The march led by Vivienne Westwood with her ‘Climate Revolution’ met up with other anti-fracking protesters at Knightsbridge for the Fracked Future Carnival, an event intended to let the government and the energy companies trying to develop fracking in the UK of the growing opposition to their plans. The depth of that opposition has been made clear at Balcombe and now at Barton Moss, and there were a number who had been at both places at the protest.
The protest carnival had been planned to take place outside the hotel where the ‘Shale Gas Forum’ of government and industry was to take place, but shortly before the event, the forum had been moved to a ‘secret location’ to avoid the protest. Of course it wasn’t possible to keep that location secret, as among those attending the forum were some who realise the power of the arguments against fracking and were sympathetic to the protesters.
Increasingly informed opinion is that to avoid disastrous global warming we need to move away from using coal, oil and gas as fuels, either leaving them in the ground or using them only for chemical feedstock or some increasingly niche energy uses. Highly carbon intensive hydrocarbon sources such as tar sands and shale might result in profits for the companies who exploit them (and even governments who tax them) but only lead to catastrophe for the planet.
As the organisers of the Fracked Future Carnival say, “We know fracking won’t lower our bills and it won’t bring significant jobs. It has the potential to ruin our land, our water, our soil and will keep us dependent on fossil fuels.”
What we need is a determined shift towards renewable energy, as well as an increased investment in reducing energy use. Both will provide jobs. Energy saving will start to reduce bills immediately, and renewable energy will also do so in the longer term. Solar panels have already reduced dramatically in cost and increased in efficiency, although on-shore wind still currently has the greatest potential in the UK. But the coalition government seem keen to support opposition to it.
Photographically, the largest problem outside the hotel where protesters held a rally as previously planned before moving on to the new location was simply the crowd of people with cameras around the speakers and Vivienne Westwood in particular. Away from this fairly small area it was relatively easy to work, although there were still too many photographers for us to keep out of each other’s way.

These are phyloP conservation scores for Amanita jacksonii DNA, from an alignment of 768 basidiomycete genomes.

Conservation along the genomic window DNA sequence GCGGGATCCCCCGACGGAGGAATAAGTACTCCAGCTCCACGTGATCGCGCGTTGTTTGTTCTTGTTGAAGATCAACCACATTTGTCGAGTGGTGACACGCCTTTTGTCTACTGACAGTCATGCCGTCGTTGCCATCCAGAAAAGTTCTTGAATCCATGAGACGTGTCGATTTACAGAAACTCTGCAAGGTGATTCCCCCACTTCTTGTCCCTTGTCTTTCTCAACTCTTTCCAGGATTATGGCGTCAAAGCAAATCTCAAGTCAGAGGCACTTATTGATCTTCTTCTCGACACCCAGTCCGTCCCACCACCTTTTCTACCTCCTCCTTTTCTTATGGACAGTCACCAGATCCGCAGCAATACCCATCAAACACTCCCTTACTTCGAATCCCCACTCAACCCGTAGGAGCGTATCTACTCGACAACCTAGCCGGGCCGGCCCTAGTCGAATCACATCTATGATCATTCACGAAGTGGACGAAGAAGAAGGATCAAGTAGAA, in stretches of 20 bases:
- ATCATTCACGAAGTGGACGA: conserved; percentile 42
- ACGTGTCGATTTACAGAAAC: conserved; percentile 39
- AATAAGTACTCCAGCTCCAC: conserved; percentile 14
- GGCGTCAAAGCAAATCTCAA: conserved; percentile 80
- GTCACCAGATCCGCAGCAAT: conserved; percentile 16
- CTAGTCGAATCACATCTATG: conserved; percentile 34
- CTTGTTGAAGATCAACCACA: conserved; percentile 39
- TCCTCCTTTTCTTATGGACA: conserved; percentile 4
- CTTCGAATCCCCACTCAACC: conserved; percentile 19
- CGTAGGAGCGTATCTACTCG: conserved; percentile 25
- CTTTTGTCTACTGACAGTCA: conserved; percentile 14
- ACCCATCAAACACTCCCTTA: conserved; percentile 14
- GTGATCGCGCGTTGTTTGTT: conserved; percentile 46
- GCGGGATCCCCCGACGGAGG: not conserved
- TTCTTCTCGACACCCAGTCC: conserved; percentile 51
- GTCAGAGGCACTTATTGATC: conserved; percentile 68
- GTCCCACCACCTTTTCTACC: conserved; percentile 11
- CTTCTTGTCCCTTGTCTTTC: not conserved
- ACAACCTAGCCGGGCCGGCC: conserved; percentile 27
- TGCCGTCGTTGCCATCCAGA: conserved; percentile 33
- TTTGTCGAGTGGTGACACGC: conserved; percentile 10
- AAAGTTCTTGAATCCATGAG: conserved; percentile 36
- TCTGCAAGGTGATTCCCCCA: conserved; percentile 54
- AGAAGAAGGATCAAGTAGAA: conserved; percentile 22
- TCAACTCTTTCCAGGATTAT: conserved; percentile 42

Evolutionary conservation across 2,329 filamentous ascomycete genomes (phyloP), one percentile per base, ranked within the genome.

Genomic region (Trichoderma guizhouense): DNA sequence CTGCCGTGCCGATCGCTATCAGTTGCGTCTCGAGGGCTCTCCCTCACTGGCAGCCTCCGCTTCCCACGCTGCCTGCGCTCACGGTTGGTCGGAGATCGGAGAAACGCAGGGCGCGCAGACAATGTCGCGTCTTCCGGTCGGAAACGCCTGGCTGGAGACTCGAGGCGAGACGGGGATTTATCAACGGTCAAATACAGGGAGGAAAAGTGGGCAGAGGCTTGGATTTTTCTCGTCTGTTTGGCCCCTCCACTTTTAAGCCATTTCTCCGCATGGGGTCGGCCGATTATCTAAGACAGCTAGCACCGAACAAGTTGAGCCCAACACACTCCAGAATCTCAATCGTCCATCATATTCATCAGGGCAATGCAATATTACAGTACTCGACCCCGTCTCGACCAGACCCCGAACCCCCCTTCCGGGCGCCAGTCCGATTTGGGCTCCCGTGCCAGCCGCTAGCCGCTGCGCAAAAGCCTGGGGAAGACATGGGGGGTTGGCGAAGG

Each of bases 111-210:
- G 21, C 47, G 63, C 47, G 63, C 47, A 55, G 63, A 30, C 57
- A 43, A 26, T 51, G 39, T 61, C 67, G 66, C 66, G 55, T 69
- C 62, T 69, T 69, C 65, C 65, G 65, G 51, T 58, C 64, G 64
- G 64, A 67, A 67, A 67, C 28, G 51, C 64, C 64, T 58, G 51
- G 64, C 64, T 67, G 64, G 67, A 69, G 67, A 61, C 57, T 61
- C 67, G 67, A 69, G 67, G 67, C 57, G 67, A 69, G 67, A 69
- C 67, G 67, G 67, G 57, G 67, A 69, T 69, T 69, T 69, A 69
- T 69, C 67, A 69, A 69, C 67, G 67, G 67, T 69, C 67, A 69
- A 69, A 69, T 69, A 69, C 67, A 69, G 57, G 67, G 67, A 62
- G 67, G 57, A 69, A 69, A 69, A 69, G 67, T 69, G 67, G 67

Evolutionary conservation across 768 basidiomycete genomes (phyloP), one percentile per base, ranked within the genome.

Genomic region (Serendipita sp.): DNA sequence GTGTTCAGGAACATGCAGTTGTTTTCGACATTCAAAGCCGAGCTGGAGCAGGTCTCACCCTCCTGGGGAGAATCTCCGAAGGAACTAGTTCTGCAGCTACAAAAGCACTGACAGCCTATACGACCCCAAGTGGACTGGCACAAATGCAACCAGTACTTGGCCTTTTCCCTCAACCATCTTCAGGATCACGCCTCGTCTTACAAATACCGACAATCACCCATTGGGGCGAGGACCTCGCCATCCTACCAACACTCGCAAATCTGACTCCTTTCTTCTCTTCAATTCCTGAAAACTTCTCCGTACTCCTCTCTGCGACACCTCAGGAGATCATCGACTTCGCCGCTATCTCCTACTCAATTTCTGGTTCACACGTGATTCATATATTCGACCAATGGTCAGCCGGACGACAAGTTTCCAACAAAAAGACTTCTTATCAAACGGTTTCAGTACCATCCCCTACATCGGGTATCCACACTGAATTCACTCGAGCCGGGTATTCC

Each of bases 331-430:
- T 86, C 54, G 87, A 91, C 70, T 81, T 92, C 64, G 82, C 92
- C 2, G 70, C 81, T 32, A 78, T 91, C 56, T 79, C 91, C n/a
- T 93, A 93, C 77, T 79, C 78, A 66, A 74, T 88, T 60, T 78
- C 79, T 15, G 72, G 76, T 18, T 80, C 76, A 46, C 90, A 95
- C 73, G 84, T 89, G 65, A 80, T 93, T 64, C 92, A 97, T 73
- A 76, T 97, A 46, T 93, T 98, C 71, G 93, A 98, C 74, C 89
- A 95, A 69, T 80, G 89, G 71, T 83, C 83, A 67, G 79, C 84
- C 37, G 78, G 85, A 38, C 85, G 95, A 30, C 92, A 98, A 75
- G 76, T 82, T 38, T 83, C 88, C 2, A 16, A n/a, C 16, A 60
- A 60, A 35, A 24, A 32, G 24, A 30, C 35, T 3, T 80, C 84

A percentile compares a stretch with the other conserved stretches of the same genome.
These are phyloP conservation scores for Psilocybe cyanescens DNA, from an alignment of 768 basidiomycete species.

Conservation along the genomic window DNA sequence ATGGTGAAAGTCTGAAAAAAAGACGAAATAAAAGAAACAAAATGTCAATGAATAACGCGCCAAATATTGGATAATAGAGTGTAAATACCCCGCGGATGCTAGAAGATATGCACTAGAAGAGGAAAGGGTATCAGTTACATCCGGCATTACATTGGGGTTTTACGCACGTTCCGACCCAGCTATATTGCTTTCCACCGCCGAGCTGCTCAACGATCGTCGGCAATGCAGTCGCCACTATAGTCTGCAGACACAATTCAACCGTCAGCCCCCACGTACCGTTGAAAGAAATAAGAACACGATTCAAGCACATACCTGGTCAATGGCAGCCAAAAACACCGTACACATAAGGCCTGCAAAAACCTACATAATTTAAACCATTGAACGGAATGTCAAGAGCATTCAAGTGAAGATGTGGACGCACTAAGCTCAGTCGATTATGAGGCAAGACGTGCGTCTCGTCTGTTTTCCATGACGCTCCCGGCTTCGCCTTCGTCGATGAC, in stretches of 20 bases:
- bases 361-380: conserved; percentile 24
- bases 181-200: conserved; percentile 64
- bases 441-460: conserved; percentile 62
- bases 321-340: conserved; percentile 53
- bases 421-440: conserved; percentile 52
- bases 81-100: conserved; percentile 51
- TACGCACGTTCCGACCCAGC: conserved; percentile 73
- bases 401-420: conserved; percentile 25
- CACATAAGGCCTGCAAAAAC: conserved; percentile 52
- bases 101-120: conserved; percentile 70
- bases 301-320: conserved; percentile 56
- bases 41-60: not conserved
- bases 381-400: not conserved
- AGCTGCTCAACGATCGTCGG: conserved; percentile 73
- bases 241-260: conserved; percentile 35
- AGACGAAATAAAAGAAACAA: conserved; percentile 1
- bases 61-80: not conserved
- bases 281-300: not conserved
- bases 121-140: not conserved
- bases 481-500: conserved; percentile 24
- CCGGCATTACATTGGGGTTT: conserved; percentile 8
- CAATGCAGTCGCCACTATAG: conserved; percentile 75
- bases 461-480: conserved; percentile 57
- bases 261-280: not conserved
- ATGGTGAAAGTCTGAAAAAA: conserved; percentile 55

But while I was occasionally frustrated by photographers moving into my frame, there were also occasional gains. It was a photographer standing next to me who asked two girls with the message ‘Frack Off’ on their cheeks to kiss, but I was able to take advantage of the moment – and I think was at a slightly better angle than him. I didn’t set it up, but it happened and I photographed it – and I think my caption made clear that the two girls were posing for a photograph.
It was a neat solution to the problem of trying to see the message clearly when photographing a single person with a message across both cheeks – the curvature of the face generally makes it hard to read in its entirety. There was a great deal of posing going on, with many of those taking part in the event taking ‘selfies’ while waiting until it was time to move off.
I’d hoped to take some pictures of people travelling across London to the military location where the event had been rescheduled, but the protesters got very dispersed and when I did get on the underground with a small group it was too crowded – the train was fuller than normal with a large school party of young children spread across several carriages. The lighting in the carriages isn’t too kind for photographers or to their subjects, with a fairly discontinuous spectrum and also with the actual light sources in the picture. Although I managed one or two pictures they were just a little disappointing and have a slightly odd colour, though perhaps that improves them.
I lost touch with that group when we had to change trains at Kings Cross, and although I’d hung around for quite a while waiting to take pictures in Knightsbridge station, I still managed to be one of the first to arrive at Old Street. The underground can still be rather confusing for those who aren’t familiar with it.
There was a lot of building work on the corner of Old Street, making the space for meeting there very restricted, and photography rather difficult. Things were much easier once the protesters marched off and rallied outside the two gates to the Territorial Army centre where the forum was taking place. As intended, the protest was peaceful though at times very noisy, with the Rhythms of Resistance samba band making their presence felt, and the event did have something of a carnival nature, as well as some very serious speeches by people concerned with the future of our country and the planet. The frackers inside will certainly have been aware of the opposition.
I rather liked this image of Tina Louise from Residents Action on Fylde Fracking facing a line of police, as much as anything as a little homage towards a far stronger and deservedly famous image, where Marc Riboud photographed a young woman holding up a flower to a row of soldiers with bayonets fixed outside the Pentagon in 1967. Riboud’s Flower Child image had a power which this lacks, and it flashed into my mind as I made this image – and was a reminder of how powerful still images shape the way we see the world.